Jack Garland – late 1800s to mid-1900s
Although being assigned female at birth, Garland presented themselves as male, such as dressing in masculine clothing and refusing to speak aloud to prevent people from using their voice to make inferences about their gender.
After serving in the U.S. military was when he adopted the name Jack garland. He worked as a male nurse and got heavily tattooed, which was considered masculine at the time.
Gender norms are not the same for every culture and society around the world; in fact, these can differ vastly. What may be considered gender nonconforming in one culture might not be in another.
Throughout history and still to this day, there have been communities that reject the idea of the two-gender binary or who recognize additional genders. Below will describe some of the communities that see gender differently.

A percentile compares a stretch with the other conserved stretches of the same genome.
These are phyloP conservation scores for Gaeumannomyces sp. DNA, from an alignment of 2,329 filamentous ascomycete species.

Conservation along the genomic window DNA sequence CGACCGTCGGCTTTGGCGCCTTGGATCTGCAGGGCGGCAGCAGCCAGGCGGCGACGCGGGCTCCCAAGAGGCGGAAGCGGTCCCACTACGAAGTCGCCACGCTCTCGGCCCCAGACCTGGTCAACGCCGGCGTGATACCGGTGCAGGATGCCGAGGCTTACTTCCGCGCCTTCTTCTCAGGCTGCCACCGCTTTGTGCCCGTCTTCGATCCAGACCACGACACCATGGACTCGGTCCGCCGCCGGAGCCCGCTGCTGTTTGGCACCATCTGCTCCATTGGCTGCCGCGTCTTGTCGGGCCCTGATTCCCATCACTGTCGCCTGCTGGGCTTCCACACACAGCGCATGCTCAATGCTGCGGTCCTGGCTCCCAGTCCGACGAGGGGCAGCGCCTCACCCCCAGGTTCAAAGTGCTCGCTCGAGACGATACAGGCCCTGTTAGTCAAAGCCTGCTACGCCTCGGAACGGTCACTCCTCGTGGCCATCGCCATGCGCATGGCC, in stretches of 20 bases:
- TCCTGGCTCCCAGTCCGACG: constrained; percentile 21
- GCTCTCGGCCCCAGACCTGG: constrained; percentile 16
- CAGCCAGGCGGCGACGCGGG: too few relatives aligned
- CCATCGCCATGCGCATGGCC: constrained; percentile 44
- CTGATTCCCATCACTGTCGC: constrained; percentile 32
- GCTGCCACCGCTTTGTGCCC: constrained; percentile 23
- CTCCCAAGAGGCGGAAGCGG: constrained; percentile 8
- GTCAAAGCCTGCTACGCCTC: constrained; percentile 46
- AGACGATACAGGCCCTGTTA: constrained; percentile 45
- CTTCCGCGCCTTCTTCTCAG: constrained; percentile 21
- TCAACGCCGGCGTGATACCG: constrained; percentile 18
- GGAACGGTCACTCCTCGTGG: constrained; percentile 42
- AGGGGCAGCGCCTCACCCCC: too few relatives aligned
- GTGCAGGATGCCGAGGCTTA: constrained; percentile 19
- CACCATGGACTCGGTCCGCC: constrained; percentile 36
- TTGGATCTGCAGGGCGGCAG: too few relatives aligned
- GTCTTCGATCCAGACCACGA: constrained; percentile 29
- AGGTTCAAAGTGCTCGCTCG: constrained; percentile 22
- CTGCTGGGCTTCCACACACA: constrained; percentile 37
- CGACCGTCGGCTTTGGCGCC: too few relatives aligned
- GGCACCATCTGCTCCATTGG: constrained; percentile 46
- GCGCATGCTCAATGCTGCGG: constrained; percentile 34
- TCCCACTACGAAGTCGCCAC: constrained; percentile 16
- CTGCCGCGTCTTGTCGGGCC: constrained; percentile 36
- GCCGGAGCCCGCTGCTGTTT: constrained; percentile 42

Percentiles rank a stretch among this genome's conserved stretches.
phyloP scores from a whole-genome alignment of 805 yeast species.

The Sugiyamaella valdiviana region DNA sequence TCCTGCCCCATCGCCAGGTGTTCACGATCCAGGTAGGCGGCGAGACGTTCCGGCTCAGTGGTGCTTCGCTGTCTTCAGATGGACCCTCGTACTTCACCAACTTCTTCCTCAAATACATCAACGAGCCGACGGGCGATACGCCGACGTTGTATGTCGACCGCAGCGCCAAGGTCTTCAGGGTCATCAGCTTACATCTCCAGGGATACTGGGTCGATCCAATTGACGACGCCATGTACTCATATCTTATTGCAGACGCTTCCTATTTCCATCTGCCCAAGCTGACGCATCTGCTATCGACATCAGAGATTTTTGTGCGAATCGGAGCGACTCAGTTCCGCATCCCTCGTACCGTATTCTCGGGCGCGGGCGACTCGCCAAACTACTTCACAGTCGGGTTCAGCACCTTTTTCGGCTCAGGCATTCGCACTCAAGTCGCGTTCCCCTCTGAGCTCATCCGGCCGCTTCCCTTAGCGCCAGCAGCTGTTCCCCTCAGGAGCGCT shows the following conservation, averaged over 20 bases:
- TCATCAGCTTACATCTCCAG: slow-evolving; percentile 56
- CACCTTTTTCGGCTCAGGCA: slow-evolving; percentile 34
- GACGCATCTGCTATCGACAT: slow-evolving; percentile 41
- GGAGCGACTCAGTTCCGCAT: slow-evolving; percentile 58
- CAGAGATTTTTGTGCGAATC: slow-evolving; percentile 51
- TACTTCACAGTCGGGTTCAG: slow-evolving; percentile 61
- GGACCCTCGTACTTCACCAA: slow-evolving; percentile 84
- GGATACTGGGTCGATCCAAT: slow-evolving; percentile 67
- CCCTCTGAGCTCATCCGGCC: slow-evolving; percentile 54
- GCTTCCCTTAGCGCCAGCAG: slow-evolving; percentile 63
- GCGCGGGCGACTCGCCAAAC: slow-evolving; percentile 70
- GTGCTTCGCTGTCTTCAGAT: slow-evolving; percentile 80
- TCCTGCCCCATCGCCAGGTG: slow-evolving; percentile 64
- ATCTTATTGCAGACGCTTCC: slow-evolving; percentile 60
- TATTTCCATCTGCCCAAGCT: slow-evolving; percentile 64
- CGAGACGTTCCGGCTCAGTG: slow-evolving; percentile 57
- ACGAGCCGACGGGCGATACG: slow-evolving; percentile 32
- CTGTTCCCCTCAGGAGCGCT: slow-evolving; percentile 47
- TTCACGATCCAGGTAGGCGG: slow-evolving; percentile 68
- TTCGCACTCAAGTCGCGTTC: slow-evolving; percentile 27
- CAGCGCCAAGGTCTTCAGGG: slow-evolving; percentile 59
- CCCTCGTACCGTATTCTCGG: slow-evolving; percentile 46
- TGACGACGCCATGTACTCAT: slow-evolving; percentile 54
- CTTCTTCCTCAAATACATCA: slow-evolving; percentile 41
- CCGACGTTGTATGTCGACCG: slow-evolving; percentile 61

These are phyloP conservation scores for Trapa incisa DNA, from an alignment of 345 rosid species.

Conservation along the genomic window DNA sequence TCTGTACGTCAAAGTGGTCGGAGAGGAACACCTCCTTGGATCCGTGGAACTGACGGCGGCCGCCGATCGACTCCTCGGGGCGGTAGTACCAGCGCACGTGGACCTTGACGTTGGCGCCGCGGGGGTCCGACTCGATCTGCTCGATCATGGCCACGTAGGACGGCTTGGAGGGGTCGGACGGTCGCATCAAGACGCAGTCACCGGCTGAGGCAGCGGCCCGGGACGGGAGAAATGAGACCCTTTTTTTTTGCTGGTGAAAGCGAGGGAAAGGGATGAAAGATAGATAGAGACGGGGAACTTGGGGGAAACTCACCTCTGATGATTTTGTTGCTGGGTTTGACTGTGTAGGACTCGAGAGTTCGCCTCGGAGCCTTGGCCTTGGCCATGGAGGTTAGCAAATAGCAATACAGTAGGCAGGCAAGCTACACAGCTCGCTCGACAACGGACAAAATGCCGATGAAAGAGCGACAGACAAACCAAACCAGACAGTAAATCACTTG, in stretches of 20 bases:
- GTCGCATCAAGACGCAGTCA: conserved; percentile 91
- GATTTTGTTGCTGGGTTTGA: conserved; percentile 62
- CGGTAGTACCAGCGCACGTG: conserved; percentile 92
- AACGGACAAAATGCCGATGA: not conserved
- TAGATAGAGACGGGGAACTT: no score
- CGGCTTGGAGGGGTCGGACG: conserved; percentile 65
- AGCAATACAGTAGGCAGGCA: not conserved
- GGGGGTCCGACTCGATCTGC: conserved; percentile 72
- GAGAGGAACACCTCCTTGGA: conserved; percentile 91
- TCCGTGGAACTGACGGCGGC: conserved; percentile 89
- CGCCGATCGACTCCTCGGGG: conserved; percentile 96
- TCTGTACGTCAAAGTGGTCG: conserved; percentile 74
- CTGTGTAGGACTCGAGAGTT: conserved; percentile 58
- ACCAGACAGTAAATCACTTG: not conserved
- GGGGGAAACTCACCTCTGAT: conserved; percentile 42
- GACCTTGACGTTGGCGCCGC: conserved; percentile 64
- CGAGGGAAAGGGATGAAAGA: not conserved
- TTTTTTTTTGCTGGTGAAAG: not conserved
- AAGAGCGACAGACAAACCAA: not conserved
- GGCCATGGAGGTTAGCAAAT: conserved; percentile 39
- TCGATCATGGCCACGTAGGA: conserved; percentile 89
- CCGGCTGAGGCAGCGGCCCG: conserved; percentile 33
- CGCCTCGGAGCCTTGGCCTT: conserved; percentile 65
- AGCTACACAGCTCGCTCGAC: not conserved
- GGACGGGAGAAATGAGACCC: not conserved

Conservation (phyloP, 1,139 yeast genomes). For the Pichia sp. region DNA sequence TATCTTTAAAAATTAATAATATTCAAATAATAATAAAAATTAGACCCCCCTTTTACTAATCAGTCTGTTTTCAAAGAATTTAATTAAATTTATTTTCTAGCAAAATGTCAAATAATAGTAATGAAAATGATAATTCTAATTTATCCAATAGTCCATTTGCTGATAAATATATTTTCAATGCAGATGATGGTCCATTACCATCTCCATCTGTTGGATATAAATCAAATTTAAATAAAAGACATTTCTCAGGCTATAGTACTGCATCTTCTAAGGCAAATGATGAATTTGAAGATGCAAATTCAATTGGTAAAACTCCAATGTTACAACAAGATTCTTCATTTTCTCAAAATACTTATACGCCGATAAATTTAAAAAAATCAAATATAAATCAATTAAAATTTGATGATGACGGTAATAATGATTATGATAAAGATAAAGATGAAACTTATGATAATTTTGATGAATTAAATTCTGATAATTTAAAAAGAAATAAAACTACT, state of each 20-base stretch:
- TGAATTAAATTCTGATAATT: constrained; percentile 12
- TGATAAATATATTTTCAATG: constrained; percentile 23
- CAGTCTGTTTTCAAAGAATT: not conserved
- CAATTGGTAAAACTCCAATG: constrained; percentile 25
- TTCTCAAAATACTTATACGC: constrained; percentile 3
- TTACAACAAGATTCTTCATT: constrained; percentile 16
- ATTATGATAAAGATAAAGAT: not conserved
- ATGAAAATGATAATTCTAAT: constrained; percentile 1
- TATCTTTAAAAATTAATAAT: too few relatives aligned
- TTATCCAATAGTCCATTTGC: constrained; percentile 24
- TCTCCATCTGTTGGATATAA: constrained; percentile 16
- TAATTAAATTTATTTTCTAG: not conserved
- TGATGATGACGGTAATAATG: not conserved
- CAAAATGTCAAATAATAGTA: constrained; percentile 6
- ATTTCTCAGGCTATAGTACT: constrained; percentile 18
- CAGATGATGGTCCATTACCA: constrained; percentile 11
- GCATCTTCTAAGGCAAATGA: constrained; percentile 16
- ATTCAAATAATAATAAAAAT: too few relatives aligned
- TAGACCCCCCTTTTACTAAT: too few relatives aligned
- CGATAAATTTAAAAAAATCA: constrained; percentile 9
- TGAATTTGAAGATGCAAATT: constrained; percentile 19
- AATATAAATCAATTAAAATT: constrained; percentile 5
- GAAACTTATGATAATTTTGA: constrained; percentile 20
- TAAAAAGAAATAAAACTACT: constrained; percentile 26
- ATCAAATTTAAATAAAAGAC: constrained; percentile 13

Hijra has been recognized in South Asian cultures, including India, Pakistan, and Bangladesh, as a third gender for 1000s of years. Hijras are biological males who adopt feminine norms such as wearing feminine clothing and taking on other feminine gender roles.
Many do not consider themselves men or women but a distinct third gender.
The ‘two-spirited people’ are recognized by at least 155 Native American tribes. These individuals are believed to literally have the spirit of both a man and a woman.
They encompass a wide range of gender expressions ranging from more feminine, more masculine, or androgynous.
Burrnesha is a community in Albania first documented in the 1800s but can be traced back to the 1400s. The Burrnesha are biological women who take a vow of chastity and wear male clothing in order to be viewed as men in the highly patriarchal society.
Based in Madagascar, Sekrata are boys who are thought to have a feminine appearance and so were raised as girls. They wear their hair long and in decorative knots, have silver coins inserted into their pierced ear,s and wear many bracelets.